In addition, this act provides alternative procedures if the election of the executive board of the association does not occur after the termination of the period of declarant control, whether the declarant delays or refuses to have such election. In such event, a special meeting of the unit owners may be called for such purpose by any member of the executive board elected by the unit owners or, if there is no such member of the executive board, the unit owners entitled to cast at least 10% of the votes in the association.

Act 84 also addresses the transfer of storm water management operation to associations under the Pennsylvania Department of Environmental Protection regulations, clarifying the responsibility for storm water management facilities once they are completed. For example, if the declaration provides that the association or unit owner will be responsible for the operation and maintenance of storm water management facilities, the declaration must expressly state this.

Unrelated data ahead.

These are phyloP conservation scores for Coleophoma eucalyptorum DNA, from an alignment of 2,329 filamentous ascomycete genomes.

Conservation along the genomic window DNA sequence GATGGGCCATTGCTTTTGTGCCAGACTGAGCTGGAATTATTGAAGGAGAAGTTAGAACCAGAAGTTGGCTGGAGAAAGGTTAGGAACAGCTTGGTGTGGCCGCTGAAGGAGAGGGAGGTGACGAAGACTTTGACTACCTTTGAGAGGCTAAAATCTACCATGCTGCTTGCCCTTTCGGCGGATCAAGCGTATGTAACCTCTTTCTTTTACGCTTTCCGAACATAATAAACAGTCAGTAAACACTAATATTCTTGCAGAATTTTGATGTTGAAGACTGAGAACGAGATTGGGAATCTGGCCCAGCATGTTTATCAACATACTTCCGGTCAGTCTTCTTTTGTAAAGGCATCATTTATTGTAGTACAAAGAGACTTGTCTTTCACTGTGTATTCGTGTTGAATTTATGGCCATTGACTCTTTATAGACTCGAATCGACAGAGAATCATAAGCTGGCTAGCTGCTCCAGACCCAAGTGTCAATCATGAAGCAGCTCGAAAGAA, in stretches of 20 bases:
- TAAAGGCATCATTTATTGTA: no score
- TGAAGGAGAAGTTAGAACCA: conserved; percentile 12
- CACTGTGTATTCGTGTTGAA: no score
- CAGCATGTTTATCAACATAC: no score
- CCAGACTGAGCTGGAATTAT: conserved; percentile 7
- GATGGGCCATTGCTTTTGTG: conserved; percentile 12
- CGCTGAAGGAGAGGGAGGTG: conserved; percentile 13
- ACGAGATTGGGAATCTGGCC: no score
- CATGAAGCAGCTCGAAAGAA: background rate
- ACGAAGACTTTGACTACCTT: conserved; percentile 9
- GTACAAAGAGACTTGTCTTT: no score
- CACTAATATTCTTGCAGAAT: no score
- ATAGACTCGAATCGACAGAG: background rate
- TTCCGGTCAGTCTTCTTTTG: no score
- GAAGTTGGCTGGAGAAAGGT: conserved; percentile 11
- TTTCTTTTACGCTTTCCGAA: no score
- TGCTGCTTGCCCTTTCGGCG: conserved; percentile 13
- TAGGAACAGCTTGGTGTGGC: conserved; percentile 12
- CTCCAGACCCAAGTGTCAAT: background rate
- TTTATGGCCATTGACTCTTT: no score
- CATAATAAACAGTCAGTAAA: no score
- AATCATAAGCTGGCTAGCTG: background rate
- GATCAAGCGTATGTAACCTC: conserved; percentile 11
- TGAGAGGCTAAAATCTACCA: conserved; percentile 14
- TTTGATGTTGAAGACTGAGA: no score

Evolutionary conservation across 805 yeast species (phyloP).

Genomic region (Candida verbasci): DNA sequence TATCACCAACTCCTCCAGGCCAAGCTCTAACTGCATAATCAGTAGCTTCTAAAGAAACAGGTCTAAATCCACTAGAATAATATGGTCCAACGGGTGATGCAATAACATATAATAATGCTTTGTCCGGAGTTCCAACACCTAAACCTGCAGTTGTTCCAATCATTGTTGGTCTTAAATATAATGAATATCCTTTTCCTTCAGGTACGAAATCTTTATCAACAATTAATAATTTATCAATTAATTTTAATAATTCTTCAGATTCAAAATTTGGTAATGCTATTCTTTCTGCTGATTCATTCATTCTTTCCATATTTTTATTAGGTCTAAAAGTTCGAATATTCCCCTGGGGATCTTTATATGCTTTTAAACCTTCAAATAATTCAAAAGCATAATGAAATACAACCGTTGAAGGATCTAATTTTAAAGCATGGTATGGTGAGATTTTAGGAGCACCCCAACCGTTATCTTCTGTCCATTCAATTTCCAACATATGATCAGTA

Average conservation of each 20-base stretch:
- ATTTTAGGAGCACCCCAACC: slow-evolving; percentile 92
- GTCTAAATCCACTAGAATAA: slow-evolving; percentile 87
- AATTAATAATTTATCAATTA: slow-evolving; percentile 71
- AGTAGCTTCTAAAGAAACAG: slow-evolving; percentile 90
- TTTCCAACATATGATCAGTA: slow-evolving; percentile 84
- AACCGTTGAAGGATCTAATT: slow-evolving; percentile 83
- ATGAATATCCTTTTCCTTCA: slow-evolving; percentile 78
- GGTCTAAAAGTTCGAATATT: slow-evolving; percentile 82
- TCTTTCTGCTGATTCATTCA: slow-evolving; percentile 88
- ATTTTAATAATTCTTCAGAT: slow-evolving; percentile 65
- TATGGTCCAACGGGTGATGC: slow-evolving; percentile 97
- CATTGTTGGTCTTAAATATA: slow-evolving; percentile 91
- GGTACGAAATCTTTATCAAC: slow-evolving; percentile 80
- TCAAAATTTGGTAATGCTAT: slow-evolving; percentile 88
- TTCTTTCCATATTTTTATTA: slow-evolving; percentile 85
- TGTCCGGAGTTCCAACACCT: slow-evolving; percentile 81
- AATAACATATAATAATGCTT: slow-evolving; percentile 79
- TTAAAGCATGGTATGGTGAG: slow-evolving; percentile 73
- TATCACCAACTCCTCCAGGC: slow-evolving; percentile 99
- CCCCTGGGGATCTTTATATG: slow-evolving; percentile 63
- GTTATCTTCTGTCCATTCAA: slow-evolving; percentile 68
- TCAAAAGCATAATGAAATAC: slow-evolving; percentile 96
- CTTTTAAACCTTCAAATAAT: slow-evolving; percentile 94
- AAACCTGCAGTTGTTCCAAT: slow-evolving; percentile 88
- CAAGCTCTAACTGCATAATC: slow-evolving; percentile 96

The provisions of Act 84 apply only to common interest communities created after the amendments became effective in December 2018, but communities created before their effective date may elect to have these changes apply. HOA boards should review their policies and procedures to consider whether to incorporate these changes in the law.

If you have questions about the Act 84 changes, or any other laws governing common interest communities, please contact any of the attorneys in Barley Snyder’s Real Estate Practice Group.